I have been offered jobs to coach at both levels, college and pro. That’s not something that I wanted to just jump right into. I don’t have to be consumed with making money every moment of my life. Guys get caught up in that, and the world is bigger than sort of what we’ve been made to believe. And I’m fully aware of that, so I’m not going to.

I had a great conversation with Mash [former NBA player Jamal Mashburn] this summer, and it really was that conversation that ultimately kind of got me to realize what I had to do, because Mash has done some great things beyond basketball. Some of the things that he said made things pretty clear. And I’d already been kind of leaning that way. But, just knowing how I am, it would have been ungenuine and non-David West-like to keep playing.

There’s life, there’s a world outside of this sort of world that we’re so accustomed to. A lot of it has to do with comfort, you know what I’m saying? I’m just not one of them people, man. I’m not afraid of the world. I’m not afraid to be a rookie again in some other field, you know what I mean?

I remember when I was in San Antonio, I had a conversation with Manu about that, and he was like, ‘Oh, you realize, like, when you retire, you could be 40 and you could work another 25 years in another job till you’re 65?’ So you got to have that kind of perspective, and I think if you don’t, retirement can be difficult.

Can you talk about your role with Zoetic?

We’re working toward bringing tangible [clean energy] solutions to first-generation solutions to Africa. That’s really my life’s work, the commitment that I have to making sure that the continent benefits from technology and things in the world that can really help and improve life on the continent. …

I may lecture some. I’m currently writing, so a combination of doing lecturing and writing, working with Zoetic, that’s sort of what I do away from basketball.

What’s mostly on your mind, socially, right now?

We’re in a continued struggle for peace and justice, period. Everybody’s got different roles to play. What has happened to us [African-Americans] over the course of these last 500 or so years has been a total destruction of what we knew. If you go through any period of history in the last 500 years, everything about us is about restoration, is about recovery, is about us restoring ourselves or getting back to the playing field of humanity. So that doesn’t ever change.

One of the issues that I have is that we jump from hot topic to hot topic. But the underlying issue never changes, the desire for a system of justice and a world that is governed by peace. That should be the desire of all men. I’ve had a few folks try to pull me into politics, and I’m not going to do politics either. Because, again, it’s just not something that I feel convicted about.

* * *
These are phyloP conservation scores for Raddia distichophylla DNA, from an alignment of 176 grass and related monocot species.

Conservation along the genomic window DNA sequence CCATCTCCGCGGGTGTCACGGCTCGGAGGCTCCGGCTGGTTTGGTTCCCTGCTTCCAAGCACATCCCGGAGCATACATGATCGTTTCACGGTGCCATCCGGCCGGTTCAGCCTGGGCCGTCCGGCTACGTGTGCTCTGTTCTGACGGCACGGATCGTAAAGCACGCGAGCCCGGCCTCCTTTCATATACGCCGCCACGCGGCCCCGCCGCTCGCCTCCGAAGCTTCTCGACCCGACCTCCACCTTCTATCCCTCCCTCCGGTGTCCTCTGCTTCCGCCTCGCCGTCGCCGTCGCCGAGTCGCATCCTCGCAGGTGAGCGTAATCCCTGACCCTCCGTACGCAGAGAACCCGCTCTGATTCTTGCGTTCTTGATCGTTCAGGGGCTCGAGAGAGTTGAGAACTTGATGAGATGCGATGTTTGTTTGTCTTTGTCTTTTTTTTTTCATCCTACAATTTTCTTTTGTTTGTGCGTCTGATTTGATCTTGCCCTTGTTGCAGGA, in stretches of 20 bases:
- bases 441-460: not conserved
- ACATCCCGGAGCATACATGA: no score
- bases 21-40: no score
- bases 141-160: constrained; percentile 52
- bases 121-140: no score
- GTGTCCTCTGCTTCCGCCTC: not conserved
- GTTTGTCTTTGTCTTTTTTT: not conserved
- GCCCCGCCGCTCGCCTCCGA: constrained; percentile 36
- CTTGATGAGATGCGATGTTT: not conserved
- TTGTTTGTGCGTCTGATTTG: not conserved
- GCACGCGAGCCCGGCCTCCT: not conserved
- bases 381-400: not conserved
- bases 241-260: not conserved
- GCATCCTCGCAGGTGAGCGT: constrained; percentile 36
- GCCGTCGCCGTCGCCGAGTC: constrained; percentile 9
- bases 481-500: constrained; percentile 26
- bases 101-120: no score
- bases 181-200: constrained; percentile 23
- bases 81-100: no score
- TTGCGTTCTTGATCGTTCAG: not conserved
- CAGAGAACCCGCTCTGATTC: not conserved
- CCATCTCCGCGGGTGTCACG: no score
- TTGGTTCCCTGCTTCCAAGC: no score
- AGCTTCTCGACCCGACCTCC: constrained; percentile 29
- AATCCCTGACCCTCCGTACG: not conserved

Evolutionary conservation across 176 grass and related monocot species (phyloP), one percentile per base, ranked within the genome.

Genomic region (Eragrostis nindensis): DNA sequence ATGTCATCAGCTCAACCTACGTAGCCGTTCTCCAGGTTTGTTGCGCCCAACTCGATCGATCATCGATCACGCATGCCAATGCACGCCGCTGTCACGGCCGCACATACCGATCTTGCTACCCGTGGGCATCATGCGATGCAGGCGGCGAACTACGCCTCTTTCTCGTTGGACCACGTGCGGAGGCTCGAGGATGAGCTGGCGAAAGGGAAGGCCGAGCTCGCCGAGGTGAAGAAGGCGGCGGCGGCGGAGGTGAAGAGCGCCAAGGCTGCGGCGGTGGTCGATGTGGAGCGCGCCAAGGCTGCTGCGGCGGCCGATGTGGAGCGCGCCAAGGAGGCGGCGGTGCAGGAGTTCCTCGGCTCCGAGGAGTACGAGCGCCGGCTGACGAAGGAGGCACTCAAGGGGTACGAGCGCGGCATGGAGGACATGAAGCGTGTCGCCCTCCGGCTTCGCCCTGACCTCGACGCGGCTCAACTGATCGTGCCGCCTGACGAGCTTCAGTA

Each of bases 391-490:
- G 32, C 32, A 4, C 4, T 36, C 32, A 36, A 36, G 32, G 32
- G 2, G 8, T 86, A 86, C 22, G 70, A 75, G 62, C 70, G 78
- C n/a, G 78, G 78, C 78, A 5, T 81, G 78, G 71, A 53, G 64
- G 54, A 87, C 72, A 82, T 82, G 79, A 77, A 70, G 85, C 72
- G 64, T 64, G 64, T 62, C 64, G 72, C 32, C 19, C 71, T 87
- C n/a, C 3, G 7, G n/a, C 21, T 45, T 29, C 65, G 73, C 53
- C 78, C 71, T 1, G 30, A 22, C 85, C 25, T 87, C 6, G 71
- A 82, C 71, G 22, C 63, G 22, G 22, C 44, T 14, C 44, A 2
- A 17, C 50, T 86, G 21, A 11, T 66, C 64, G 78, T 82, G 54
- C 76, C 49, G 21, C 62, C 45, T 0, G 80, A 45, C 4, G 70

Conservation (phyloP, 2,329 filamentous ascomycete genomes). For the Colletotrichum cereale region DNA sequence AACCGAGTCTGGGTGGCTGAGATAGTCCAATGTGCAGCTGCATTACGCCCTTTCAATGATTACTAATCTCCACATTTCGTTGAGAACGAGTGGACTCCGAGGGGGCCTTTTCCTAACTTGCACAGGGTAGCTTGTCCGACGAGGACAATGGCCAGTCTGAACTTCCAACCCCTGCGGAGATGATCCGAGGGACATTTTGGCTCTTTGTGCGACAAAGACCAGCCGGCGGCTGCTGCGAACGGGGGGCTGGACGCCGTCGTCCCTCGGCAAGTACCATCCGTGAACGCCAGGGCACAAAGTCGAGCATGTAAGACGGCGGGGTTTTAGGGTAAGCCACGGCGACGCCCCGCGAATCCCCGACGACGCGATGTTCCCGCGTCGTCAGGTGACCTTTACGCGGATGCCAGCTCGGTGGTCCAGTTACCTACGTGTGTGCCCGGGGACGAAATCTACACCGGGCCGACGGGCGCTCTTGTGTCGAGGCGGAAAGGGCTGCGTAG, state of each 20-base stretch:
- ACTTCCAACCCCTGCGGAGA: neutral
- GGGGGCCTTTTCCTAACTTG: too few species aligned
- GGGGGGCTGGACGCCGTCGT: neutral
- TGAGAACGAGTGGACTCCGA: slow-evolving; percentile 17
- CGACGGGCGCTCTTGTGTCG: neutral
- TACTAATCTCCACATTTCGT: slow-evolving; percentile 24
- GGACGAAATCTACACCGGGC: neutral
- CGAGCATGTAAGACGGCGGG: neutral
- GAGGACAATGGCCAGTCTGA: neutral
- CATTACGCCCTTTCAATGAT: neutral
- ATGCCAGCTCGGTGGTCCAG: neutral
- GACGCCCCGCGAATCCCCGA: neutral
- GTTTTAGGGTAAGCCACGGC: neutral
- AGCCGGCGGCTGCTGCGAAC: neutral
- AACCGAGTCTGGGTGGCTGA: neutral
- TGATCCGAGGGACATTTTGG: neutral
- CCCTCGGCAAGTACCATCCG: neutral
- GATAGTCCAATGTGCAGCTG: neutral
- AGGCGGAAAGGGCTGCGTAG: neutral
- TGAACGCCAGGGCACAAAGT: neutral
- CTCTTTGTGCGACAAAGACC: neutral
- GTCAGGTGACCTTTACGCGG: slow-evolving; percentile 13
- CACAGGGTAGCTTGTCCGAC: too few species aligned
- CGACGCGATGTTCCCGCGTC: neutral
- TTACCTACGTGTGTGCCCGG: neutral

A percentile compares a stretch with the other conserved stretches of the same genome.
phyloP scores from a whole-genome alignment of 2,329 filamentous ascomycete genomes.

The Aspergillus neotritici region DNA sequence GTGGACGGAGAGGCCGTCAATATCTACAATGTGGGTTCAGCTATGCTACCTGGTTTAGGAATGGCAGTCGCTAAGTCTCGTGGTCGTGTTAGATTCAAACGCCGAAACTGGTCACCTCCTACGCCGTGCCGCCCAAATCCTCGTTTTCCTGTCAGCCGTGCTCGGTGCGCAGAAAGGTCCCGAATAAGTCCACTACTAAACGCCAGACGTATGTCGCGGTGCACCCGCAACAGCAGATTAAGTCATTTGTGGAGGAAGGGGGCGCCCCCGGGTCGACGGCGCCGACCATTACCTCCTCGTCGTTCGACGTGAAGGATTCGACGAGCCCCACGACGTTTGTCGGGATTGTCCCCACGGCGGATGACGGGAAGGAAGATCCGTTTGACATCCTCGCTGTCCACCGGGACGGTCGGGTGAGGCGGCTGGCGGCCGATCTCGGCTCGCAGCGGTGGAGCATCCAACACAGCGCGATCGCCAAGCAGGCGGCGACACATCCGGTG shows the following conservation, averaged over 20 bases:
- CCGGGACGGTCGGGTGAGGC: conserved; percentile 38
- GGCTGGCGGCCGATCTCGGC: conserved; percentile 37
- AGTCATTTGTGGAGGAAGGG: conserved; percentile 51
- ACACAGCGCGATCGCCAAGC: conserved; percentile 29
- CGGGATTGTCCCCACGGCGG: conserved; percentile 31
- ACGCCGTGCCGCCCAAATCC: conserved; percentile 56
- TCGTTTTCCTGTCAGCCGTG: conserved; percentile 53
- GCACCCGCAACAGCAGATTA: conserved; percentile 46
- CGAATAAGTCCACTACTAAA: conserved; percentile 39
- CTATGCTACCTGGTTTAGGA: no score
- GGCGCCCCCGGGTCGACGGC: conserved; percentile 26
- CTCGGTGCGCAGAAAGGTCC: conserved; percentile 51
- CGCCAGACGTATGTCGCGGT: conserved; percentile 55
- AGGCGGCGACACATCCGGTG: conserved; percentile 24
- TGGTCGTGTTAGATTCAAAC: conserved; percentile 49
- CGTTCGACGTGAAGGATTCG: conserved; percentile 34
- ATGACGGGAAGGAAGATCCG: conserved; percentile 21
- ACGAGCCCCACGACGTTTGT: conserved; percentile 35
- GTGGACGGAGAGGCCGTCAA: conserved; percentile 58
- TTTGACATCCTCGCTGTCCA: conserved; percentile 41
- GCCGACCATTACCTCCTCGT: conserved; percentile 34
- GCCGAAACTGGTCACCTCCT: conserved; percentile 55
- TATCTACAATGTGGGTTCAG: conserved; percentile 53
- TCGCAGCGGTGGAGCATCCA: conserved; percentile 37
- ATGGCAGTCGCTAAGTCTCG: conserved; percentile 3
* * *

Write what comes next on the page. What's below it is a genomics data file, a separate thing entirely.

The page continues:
But the idea is that we’ve got to sort of change our orientation as a society. I’m always focused on peace and justice. Everybody’s on the Colin Kaepernick train, but nobody understands what the message is. Kap’s message is a message of peace, is a message of justice. We want a system that’s just for all people, and we want people to be governed in their realities, their social orientation to be governed by peace. And that’s what the world wants.

We’re going to get there one way or the other, because this country is coming to a point where it’s going to have to face what it is as opposed to what it’s always tried to project itself as. We’re going to have to face what we are, what we’ve always been. In order to give our kids, to give the young people in this country, a chance, we’re going to have to change fundamentally. And anybody talking anything short of that is just missing the mark.

How do you reflect on your NBA career?

I never took what I did too serious in terms of measuring it against actually what it means in the world. It was a hell of a ride. I overachieved, in my mind, because I was overlooked in high school, and overlooked coming out of college, and outlasted a lot of people that were supposed to be better than me and did better, to be honest with you, better than I ever thought I would.

So, when I look back on it, I’m very fortunate in that. I’m very proud of that, very thankful to have sort of gone through what I went through, the steps that I had to take, and I wouldn’t change anything.

When you retired, did you receive a message that you will never forget?

I had a pretty long text conversation with Jerry West. There were a lot of things he shared with me just about how he’s followed me over the course of my career that I didn’t know. From somebody like that to have the kind of, he knew some pretty intricate details about some things about me. And he said he wanted to share those with me once I retired. That was pretty good. And then just having conversations with old coaches and getting messages from people you didn’t know were fans of yours or admirers of yours. That was probably the highlight of it.

What words of wisdom would you give your old teammates?

I would just say depend on that experience. Depend on what got you to that point. And lean on what you’ve done in the past in terms of knowing what it takes to win. When it’s time to hit that switch, be healthy enough to hit that switch.

Marc J. Spears is the senior NBA writer for Andscape. He used to be able to dunk on you, but he hasn’t been able to in years and his knees still hurt.